In the years following the Second World War, when the United States emerges as a superpower and beacon of democratic freedom, US officials began to propagate the idea of domestic racial progress – the nation’s Achilles’ Heel – to a sceptical global audience. This strategy afforded extraordinary opportunities for black writers and artists, and ushered in political gains for African Americans and other minorities – but these gains were exacted at a steep price.
Examples abound. In 1950, amid desegregation initiatives in the military (1947) and in education (1954), Dean Acheson’s State Department asked black writer J Saunders Redding to represent America on an extended tour of India – whose citizens were closely following civil rights developments in the US – in the wake of that nation’s partitioning and emergence from British rule, a watershed that black Americans reciprocally engaged. In the sphere of international relations, African American diplomat Ralph Bunche wielded tremendous influence on post-war foreign policy, brokering a difficult 1949 armistice between the state of Israel and Lebanon, Egypt, Syria, and Jordan that earned him a Nobel Peace Prize in 1950.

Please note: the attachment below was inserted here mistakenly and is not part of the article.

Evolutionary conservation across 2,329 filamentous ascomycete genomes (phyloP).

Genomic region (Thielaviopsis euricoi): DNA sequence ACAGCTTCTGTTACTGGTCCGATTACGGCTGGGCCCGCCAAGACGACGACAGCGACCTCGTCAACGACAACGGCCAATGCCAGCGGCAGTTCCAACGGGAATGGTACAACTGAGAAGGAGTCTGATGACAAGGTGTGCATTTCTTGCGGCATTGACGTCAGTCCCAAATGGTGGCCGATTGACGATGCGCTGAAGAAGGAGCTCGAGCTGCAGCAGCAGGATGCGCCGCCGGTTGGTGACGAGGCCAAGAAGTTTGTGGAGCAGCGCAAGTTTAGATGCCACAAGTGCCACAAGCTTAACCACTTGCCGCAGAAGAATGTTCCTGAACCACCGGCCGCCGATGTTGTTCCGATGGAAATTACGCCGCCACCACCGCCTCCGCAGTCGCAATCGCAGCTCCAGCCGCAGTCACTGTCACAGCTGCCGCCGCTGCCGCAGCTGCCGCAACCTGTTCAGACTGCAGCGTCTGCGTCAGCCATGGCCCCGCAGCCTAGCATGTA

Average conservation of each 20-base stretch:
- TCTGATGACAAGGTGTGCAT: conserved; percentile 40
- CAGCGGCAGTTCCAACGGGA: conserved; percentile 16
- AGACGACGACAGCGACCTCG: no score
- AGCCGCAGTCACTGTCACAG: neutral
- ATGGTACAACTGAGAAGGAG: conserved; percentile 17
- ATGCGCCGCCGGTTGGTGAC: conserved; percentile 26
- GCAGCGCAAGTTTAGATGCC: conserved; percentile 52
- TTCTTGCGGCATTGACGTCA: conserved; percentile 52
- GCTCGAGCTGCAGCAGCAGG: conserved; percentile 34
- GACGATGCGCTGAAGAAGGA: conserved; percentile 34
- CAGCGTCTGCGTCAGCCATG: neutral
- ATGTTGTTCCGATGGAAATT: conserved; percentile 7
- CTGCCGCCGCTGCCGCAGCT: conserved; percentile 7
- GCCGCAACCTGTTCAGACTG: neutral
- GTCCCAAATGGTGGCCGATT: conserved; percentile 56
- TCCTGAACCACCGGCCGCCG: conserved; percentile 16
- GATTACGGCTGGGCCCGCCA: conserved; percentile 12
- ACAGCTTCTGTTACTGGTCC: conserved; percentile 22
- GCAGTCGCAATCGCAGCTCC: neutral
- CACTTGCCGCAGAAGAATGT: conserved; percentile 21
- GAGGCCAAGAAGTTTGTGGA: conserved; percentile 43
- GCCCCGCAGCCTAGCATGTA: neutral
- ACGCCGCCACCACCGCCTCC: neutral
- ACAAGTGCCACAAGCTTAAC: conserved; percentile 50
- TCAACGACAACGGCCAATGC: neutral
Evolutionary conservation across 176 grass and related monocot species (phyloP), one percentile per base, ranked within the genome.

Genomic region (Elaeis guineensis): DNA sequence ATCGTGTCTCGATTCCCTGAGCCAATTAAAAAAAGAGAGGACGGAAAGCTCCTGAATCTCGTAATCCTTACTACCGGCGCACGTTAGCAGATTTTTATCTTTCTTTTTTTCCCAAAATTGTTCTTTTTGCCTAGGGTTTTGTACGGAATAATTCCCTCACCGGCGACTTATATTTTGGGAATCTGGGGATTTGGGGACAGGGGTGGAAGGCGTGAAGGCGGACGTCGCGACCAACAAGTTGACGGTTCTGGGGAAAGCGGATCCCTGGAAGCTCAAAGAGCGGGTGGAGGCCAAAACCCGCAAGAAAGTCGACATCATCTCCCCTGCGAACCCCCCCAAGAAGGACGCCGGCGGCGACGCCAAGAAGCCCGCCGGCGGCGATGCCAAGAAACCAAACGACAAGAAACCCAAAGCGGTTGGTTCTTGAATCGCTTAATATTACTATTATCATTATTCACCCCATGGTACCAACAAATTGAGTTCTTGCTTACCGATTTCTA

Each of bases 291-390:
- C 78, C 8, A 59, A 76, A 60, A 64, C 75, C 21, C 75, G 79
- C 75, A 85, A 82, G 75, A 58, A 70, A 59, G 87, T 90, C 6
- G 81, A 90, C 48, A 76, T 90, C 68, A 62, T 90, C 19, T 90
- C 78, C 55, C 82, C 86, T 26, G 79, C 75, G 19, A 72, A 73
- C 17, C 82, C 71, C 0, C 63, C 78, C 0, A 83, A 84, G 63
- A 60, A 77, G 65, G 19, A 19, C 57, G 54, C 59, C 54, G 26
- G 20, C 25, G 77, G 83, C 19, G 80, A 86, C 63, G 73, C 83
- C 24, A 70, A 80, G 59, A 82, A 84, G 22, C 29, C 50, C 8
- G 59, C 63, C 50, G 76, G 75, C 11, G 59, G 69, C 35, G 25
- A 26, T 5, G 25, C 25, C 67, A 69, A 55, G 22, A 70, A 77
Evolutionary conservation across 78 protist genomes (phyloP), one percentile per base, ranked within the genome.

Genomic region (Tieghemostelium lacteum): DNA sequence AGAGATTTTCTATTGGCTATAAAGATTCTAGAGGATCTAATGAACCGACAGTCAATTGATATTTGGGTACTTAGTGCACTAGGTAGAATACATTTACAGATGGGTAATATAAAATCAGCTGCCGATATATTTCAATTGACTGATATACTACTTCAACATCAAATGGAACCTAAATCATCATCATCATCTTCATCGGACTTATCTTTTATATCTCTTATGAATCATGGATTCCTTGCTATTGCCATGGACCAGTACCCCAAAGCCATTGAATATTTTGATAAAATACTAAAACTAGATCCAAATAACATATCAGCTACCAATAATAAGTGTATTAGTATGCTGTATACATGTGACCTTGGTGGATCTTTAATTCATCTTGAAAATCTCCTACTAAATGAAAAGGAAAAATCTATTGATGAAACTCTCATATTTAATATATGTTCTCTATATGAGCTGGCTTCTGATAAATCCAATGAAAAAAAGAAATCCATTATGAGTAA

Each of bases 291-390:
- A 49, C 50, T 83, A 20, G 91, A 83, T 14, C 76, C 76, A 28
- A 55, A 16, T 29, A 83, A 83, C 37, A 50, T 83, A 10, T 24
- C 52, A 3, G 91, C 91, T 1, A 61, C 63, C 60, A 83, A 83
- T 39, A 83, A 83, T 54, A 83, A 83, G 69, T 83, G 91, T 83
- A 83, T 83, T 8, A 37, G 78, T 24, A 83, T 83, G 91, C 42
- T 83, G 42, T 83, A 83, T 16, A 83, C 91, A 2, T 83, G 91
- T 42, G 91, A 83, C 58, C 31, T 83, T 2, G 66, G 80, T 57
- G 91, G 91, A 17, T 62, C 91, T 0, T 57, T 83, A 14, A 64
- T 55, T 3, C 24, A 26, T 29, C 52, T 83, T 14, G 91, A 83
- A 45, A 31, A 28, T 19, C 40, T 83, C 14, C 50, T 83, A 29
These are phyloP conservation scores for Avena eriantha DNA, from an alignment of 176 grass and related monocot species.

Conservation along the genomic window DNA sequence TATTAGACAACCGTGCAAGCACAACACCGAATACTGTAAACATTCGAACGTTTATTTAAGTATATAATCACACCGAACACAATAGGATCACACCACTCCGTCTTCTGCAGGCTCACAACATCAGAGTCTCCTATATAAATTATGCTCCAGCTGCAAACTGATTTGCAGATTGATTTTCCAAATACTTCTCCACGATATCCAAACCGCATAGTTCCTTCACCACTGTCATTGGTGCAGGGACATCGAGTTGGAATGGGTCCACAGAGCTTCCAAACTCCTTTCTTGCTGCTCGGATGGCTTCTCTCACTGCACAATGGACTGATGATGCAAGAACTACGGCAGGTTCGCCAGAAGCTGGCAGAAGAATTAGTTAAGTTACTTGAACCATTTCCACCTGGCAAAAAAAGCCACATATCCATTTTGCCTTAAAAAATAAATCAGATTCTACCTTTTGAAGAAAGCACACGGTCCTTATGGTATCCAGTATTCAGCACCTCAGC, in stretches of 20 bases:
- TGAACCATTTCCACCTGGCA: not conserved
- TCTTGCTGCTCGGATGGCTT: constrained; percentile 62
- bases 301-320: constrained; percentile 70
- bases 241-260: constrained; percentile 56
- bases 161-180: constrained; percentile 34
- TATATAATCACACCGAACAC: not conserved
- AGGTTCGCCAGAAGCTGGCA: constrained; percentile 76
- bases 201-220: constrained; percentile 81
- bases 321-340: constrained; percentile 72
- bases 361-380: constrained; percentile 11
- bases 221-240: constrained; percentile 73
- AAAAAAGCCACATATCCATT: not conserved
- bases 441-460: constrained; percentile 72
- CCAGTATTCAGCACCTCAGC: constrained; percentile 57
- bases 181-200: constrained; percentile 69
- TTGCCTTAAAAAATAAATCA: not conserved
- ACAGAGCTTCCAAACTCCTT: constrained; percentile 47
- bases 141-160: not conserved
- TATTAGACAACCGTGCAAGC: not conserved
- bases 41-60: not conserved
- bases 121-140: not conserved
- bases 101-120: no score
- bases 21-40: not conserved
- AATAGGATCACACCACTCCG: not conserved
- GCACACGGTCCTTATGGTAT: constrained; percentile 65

In 1956 president Eisenhower and the State Department funded black and white jazz musicians on tours of Africa, Europe, and the Middle East as part of an effort to project images of black social advancement and interracial collaboration, thereby countering (if not negating) Soviet propaganda of America as a racist empire. But these delegations – symbols of a triumphant American democracy – took flight when the US was still a Jim Crow nation. (Al Jazeera)
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